So let us in silence and stillness wait for Jesus, the Christ, speak to us not so much with his lips as with his heart – he literally bleeds for us – he longs for us to know and live with the love of God – the love that lives in Jesus despite everything, despite even his dying and his death.

We look and listen to hear him speak to us with his love as we remain with him at the foot of the cross.

A Prayer.

Lord Jesus Christ, 

we thank you

that as you have lived and died 

for love of the Father and for us

even to the point of death on a cross,

we pray that through the gift of the Holy Spirit

we may be enabled to live

with that same love for the Father 

And for all humankind that we see in you

In your name and to the glory of the Father.

So we pray.   Amen


Let us pray to the Father, who loved the world so much that he sent his only Son to give us life. Simon from Cyrene was forced to carry the cross for your Son.      Give us grace to lift heavy loads from those we meet and to stand with those condemned to die. 

Lord, hear us. / Lord, graciously hear us.  

Your Son watched the soldiers gamble to share his clothes.    Transform the hearts of those who make a profit from their victims, and those whose hearts are hardened by their work.

 Lord, hear us. / Lord, graciously hear us.  

The thief, who was crucified with Jesus, was promised a place in your kingdom.  

 Give pardon and hope, healing and peace to all who look death in the face. 

Lord, hear us. / Lord, graciously hear us.  

From the cross Jesus entrusted Mary his mother and John his disciple to each other’s care.   Help us also to care for one another and fill our homes with the spirit of your love. 

Lord, hear us. / Lord, graciously hear us.  

In Mary and John your Son created a new family at the cross.    Fill our relationships, and those of new families today, with mutual care and responsibility, and give us a secure hope for the future. Lord, hear us. / Lord, graciously hear us.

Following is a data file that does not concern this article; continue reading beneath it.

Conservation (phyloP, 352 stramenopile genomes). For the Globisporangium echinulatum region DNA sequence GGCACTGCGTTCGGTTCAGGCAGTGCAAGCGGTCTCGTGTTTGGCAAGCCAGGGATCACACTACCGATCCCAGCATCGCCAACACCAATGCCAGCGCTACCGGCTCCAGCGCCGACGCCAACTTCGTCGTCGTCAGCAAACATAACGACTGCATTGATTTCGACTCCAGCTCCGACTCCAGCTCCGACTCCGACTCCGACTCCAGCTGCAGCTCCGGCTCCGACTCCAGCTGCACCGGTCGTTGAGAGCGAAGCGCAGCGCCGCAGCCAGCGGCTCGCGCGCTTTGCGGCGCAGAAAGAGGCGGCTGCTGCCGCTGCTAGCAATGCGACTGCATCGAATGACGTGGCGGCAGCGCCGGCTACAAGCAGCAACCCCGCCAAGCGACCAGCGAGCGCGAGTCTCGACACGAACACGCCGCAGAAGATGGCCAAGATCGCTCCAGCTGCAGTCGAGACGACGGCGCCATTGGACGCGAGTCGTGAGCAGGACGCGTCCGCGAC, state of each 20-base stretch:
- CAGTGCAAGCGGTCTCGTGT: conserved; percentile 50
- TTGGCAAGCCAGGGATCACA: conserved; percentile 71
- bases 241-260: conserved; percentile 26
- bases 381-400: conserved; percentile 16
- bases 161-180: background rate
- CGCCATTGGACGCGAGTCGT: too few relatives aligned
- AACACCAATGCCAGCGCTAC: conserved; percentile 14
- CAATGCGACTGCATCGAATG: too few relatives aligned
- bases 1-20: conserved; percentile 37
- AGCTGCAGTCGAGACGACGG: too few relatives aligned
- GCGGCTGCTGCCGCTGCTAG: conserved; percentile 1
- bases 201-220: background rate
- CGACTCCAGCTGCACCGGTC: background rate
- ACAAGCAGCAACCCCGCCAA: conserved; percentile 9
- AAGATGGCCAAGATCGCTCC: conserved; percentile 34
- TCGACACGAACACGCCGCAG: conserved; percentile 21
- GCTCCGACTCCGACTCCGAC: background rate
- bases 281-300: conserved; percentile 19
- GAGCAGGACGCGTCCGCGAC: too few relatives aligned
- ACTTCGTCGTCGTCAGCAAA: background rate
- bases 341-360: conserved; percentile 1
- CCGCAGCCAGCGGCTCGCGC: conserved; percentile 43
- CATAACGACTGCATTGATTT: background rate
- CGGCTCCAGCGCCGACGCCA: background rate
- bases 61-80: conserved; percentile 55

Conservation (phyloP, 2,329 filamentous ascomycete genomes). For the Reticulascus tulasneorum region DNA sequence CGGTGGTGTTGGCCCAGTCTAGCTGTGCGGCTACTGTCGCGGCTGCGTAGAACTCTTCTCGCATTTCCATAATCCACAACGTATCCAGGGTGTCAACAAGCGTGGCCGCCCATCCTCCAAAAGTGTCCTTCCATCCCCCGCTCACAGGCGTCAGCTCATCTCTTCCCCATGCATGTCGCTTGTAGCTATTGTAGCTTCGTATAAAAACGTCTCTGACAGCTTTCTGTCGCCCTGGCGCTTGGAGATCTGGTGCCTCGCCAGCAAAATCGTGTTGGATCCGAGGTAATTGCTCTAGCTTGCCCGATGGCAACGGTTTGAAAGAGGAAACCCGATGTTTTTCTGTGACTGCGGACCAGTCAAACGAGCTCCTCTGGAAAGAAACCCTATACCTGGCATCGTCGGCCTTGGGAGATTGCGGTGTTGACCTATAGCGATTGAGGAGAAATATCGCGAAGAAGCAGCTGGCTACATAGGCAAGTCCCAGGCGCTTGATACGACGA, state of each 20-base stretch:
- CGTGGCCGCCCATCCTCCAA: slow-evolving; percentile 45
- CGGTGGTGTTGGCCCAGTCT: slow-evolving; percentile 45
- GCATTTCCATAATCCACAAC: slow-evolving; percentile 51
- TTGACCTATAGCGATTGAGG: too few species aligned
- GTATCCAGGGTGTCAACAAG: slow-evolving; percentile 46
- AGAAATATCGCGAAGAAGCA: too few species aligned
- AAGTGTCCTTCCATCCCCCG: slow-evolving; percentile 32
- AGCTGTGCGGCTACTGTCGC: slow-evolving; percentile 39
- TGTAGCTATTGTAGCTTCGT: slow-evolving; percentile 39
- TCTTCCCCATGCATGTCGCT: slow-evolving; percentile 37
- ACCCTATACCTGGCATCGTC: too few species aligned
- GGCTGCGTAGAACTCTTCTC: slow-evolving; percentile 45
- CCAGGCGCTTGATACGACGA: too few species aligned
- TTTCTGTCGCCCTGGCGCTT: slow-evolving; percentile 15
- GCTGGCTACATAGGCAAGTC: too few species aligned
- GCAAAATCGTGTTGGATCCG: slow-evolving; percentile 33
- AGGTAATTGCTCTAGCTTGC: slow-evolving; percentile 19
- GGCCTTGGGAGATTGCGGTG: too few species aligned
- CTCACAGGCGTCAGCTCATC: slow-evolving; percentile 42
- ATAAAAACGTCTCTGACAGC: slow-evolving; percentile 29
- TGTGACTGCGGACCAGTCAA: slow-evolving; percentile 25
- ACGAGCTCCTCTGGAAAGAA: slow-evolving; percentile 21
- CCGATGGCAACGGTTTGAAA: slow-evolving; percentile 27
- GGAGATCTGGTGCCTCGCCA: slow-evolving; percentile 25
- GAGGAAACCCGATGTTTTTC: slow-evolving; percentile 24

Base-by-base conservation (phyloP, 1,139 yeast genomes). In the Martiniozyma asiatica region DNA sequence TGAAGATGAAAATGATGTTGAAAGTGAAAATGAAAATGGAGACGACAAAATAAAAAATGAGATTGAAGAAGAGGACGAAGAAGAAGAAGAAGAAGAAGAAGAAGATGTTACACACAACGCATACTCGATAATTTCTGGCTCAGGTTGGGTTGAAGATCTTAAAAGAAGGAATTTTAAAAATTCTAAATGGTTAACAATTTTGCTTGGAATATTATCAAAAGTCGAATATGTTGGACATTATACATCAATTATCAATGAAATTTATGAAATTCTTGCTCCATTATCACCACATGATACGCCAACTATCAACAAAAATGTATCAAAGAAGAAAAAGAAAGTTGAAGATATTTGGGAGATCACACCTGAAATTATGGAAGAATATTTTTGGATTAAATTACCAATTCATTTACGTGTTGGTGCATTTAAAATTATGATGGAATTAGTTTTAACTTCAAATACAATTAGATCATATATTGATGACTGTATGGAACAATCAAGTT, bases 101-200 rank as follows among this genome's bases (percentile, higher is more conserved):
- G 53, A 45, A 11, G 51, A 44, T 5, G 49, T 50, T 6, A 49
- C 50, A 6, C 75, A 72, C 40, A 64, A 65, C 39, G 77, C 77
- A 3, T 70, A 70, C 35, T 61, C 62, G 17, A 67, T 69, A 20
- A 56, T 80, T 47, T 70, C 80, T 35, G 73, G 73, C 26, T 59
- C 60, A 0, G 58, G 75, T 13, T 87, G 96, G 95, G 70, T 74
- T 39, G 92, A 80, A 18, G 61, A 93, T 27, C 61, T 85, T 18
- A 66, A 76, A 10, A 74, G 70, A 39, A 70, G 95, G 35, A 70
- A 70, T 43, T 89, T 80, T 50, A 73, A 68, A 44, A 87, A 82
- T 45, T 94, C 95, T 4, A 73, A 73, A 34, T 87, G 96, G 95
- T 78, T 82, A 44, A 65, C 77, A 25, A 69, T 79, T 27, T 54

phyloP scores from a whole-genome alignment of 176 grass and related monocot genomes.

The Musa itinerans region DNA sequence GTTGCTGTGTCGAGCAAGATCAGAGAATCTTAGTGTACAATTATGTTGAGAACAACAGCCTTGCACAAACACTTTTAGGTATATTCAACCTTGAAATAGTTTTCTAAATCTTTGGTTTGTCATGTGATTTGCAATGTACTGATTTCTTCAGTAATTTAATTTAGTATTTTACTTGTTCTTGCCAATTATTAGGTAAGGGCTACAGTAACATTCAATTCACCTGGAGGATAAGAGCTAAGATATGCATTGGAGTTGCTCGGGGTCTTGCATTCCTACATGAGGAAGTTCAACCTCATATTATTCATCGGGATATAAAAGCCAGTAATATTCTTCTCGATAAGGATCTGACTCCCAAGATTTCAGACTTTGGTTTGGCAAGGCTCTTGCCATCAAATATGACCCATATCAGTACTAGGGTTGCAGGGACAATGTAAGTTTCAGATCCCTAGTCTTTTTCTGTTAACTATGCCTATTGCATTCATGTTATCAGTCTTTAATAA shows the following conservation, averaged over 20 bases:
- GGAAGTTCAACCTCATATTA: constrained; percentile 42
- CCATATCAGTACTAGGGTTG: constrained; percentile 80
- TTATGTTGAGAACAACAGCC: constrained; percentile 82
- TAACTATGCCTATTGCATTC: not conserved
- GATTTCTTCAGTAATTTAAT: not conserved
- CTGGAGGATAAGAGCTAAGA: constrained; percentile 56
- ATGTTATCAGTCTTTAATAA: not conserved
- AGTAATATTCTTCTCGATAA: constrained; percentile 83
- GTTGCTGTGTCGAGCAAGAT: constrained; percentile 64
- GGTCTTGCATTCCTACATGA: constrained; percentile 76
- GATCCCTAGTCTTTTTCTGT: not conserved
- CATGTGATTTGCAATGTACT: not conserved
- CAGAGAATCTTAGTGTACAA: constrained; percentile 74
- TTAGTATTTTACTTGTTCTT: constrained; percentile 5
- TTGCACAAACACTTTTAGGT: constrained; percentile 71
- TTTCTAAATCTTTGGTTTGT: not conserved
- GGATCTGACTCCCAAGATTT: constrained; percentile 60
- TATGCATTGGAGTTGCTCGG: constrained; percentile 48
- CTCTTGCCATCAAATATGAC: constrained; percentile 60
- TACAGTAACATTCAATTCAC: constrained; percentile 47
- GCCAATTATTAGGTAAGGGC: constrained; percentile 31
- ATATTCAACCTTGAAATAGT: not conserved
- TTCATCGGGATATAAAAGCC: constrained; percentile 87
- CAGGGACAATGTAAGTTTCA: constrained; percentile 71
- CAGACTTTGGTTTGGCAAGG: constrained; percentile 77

The centurion was astonished to see your glory in the crucified Messiah.   Open the eyes of those who do not know you to see in your Son the meaning of life and death. 

Lord, hear us. / Lord, graciously hear us. 

Joseph of Arimathaea came to take your Son’s body away.  Give hope and faith to the dying and bereaved, and gentleness to those who minister to them. 

Lord, hear us. / Lord, graciously hear us. 

 Simon and Joseph, Mary and John became part of your Church in Jerusalem.   Bring into your Church today a varied company of people, to walk with Christ in the way of his passion and to find their salvation in the victory of his cross. 

Lord of the Church:  / Hear our prayer and make us one in heart and mind to serve you in Christ our Lord.  Amen

 Father, hear our prayer and forgive us.  

Unstop our ears that we may receive the gospel of the cross. 

 Lighten our eyes that we may see your glory in the face of your Son. 

 Penetrate our minds that your truth may make us whole. 

 Irradiate our hearts with your love that we may love one another for Christ’s sake.  Father, forgive us. 

We adore you, O Christ, and we bless you, because by your holy cross you have redeemed the world. 

 O Saviour of the world, who by your cross and precious blood have redeemed us:  Save us and help us, we humbly pray. 

Kneeling at the foot of the cross, as our Saviour taught us, so we pray: 

Our Father, who art in heaven, 

hallowed be your name, 

your kingdom come,  your will be done, on earth as it is in heaven.  

Give us today our daily bread. 

Forgive us our trespasses, as we forgive those who trespass against us. 

Lead us not into temptation but deliver us from evil.  

For yours is the kingdom, the power, and the glory, now and for ever. 


Most merciful God, who by the death and resurrection of your Son Jesus Christ delivered and saved humankind: grant that by faith in him who suffered on the cross, we may triumph in the power of his victory; through Jesus Christ our Lord. Amen.